Add a touch of greenery with a DIY wall garden
- Cost50-100 £
- Duration1-3 h
Do you want lots of greenery but haven’t got the space? That’s a good reason to look up: a wall garden is especially suitable for small balconies and terraces. It is easily fixed to the wall and adorned with plants that are unaffected by being planted vertically. We’ll show you how to build a wall garden in a few simple steps.
- pocket rule
- wooden skewer
- work gloves
- wood glue
- safety glasses
- An old window frame or decorative window frame
- 2x wooden slats (120 x 5 x 1.9 cm) / plywood board (80 x 40 cm x 0.3 cm)
- Veneer strip (40 x 50 cm) / 2x flat connectors / 4x metal fixing angle brackets (25 x 25 x 17 mm / 6x wood screws (3.5 x 30 mm / 20x wood screws (3 x 14 mm) / 2x screw hooks (7 x 120 mm) plus dowels suitable for wall mounting / wire mesh (100 x 50 cm) suitable for the individual window frame
Let's go - step by step
Finding the right frame
The first thing you need for your wall garden is a frame, which will be screwed behind the window later on. This is formed of a square outer frame with an intersection inside it made up of six wooden slats. The exact length of these slats depends on the dimensions of the window you’re using. The window we used measures 30 x 60 cm.
Measuring out the slats
It’s now time to measure the window so you can determine the length of the slats. Important: always place the folding rule in the centre of the window slats when measuring them as the frame will also be positioned here later so that it’s not visible from the front. You will need the following slats:
Square outer frame:
– 2x vertical slats that are the same length as the vertical outer measurement of the window frame up to the beginning of the window arch (see image)
– 2x horizontal slats that are the same length as the inner measurement between the two vertical slats mentioned above
– 1x horizontal slat that is the same length as the horizontal slats mentioned above
– 1x vertical slat that is the same length as the inner measurement of the bottom horizontal slat to the highest point of the window arch
Sawing the slats
Now, use a pencil to mark out the measured lengths on the two wooden slats and then use the AdvancedCut 50 to saw them accordingly into six slats. Make sure that the wood is firmly clamped to your workbench using G-clamps.
Measuring the frame
The next step will be to screw the frame together. For this, you’ll first need to join together all of the slats you’ve sawn to length – except the vertical slats for the intersection – to make the frame you want. Then, mark three drill holes in the middle of each of the two vertical slats of the frame – one halfway up the slat and two more on the left and right at the height of the opposite horizontal slats.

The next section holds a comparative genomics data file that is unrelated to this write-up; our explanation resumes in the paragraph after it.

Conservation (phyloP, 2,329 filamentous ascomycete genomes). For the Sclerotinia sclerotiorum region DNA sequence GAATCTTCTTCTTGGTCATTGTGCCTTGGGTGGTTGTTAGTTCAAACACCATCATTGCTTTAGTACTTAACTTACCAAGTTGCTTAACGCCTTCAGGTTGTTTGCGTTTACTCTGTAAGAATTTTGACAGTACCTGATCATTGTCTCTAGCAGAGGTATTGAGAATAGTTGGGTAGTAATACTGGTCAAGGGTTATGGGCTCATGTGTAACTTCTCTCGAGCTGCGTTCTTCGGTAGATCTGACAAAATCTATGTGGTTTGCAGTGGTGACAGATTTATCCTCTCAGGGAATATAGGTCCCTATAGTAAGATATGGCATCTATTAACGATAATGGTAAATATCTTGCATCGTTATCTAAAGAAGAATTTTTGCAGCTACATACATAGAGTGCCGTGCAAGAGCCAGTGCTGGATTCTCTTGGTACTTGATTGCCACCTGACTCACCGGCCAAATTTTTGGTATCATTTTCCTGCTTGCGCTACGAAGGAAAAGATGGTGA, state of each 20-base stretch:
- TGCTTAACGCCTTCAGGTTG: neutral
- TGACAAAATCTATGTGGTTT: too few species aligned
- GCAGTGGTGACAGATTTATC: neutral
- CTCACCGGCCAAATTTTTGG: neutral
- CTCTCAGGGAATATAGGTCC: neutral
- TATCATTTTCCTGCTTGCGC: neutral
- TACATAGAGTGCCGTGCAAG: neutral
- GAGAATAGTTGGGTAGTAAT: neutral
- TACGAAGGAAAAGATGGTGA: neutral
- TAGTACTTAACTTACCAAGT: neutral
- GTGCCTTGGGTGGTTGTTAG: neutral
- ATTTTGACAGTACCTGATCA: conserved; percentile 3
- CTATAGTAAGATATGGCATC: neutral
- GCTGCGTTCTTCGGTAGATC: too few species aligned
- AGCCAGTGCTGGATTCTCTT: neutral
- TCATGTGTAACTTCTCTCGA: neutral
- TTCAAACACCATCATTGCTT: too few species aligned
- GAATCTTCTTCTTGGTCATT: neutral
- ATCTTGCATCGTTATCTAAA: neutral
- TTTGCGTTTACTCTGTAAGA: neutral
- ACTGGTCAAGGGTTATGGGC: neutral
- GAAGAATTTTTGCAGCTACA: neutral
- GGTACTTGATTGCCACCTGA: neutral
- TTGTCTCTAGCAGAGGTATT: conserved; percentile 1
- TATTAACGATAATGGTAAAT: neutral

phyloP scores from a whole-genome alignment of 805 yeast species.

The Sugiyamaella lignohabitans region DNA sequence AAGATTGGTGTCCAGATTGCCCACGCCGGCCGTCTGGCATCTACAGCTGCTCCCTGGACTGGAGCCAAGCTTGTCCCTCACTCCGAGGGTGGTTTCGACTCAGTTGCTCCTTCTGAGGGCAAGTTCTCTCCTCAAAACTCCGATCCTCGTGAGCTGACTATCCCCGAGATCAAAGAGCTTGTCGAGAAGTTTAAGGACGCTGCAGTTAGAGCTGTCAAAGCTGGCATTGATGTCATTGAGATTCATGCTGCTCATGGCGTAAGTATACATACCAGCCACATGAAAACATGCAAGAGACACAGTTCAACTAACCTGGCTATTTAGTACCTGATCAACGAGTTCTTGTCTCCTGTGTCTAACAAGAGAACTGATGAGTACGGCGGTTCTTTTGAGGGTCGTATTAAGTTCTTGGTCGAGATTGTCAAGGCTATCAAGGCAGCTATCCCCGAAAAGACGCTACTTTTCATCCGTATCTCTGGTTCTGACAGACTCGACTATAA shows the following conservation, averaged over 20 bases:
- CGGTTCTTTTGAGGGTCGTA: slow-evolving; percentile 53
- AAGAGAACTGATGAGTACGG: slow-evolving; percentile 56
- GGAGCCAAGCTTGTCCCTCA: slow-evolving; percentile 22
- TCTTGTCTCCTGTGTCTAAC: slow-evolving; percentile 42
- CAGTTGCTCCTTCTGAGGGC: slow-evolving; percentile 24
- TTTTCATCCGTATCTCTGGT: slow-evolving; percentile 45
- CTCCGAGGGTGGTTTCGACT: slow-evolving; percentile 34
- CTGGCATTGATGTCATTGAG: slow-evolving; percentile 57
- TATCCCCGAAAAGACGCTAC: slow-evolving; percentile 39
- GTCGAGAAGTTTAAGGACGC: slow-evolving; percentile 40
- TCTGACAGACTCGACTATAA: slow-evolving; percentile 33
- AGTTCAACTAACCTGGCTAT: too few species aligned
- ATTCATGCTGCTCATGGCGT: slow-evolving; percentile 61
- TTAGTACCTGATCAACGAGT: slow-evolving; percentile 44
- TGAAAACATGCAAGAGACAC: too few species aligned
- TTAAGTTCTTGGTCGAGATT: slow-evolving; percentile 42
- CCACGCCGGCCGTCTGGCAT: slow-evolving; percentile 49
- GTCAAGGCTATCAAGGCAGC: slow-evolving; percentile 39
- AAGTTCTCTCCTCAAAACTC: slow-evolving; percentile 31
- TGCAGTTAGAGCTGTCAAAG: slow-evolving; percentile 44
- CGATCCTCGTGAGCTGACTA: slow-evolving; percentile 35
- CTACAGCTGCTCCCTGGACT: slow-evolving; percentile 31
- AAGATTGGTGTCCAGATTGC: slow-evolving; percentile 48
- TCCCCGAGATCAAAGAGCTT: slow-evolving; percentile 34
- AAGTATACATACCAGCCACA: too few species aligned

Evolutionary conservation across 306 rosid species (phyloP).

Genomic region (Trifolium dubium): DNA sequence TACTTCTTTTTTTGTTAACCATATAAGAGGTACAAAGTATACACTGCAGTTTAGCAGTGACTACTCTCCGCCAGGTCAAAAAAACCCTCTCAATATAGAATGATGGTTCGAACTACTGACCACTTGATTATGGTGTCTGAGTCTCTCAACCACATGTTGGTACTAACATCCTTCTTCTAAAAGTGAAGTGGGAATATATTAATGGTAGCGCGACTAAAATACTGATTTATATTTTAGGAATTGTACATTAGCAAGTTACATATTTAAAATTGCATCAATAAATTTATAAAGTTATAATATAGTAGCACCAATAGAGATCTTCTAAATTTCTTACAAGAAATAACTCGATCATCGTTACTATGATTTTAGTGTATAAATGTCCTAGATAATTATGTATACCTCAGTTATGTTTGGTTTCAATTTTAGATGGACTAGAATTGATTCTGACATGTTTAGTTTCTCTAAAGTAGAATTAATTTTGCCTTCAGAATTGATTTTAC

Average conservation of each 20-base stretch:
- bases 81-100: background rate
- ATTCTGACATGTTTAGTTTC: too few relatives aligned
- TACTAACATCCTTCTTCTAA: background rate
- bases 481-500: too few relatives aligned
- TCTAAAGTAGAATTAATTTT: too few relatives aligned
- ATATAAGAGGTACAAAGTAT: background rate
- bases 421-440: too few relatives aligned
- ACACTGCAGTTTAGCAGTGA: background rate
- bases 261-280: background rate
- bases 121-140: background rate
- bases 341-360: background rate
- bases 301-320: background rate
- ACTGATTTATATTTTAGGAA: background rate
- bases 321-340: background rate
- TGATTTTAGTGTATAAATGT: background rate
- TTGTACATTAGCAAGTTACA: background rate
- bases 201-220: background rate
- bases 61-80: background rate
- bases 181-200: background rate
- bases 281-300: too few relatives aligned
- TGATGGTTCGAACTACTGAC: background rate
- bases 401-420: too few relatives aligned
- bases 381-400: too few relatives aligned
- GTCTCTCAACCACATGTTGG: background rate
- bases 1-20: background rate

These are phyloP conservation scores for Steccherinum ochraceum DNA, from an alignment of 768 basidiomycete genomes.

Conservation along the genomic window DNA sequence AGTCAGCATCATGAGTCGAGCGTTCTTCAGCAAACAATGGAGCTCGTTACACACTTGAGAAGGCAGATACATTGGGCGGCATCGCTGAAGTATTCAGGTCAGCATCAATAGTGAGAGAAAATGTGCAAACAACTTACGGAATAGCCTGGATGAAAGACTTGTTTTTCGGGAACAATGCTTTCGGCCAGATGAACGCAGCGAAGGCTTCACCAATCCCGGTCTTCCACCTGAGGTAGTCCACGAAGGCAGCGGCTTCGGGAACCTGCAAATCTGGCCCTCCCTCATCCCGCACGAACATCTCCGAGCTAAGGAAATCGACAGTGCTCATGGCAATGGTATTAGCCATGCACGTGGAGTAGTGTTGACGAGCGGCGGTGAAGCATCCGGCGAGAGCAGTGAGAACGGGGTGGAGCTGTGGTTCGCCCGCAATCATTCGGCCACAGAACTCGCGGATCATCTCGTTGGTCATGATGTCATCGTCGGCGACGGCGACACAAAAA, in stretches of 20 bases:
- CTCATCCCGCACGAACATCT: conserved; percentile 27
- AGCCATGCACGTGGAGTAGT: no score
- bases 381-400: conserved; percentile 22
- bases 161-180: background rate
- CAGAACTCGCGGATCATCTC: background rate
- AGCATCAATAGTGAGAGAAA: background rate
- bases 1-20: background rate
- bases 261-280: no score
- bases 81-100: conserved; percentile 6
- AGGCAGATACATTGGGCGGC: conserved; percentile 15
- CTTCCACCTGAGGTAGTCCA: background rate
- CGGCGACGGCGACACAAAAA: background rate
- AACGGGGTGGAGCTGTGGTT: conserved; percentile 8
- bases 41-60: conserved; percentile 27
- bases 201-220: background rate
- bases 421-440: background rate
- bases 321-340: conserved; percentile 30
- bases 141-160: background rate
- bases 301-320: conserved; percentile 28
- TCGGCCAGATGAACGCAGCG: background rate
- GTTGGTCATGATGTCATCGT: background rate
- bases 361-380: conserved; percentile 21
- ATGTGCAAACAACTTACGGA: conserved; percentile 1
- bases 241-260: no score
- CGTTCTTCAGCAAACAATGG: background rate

Screwing the frame together
Measuring the vertical slat
To complete the intersection, take the long vertical slat and position it in the centre of the frame. This is attached to the slat frame without screws by pushing it together using recesses in the two upper horizontal slats and the slat itself. To create the recesses, first mark the width of the long vertical slat in the centre of the frame’s two upper horizontal slats. Then, determine the depth of the recesses by marking half the width of the vertical slat, i.e. 2.5 cm, on both of the horizontal slats. Repeat this process on the vertical slat using the same dimensions of the two upper vertical slats.
Sawing the vertical slat
Using the markings as a guide, saw out the recesses with the PST 18 LI. The vertical slat can then be pushed into the frame using the recesses. Tip: add some wood glue into the recesses before you insert the slat so that it’s more secure.
Giving the veneer strip the correct dimensions
Place the wooden frame on the rear side of the window. Then, hold the veneer strip for the round arch over the highest point of the protruding vertical slat to determine the required width and length. The width of the veneer strip must be equal to the depth of the wooden frame so that both are flush with each other. The length of the veneer strip needs to be shortened so that it can be attached at the height of the top horizontal slat. To do this, first make the markings.
Attaching the veneer strip
Back panel for the slat frame
Attaching the mesh to the back panel
Lay the wire mesh on the back panel and cut it to size with the EasyPrune before then attaching it to the back panel with the PTK 3.6 LI. So that you can attach the wooden frame to the back of the window later, screw four metal brackets, each with two screws (3 x 14 mm), to all four corners of the window frame using the IXO and off-set angle adapter.
Screwing the frame and the window together
You’re nearly done! Now, lay the frame on the back of the window and screw it to the metal brackets. If you’re planning to hang your wall garden later on, you then need to screw two flat connectors to the back panel of the frame using the IXO and four wood screws (3 x 14 mm). Screw one flat connector on in the centre at the highest point of the round arch and the other in the centre of the lowest horizontal slat.
Filling your decorative window
The decorative window can now be filled with soil from above. A spoon handle is handy for pushing the soil through the wire mesh. Before planting your succulents, carefully uncover their roots. Then, use a wooden skewer to guide the roots through the wire mesh. To ensure that the plants remain in position even after the frame has been hung, you should leave the window in place for about two weeks beforehand as this will allow the roots to stabilise in the soil.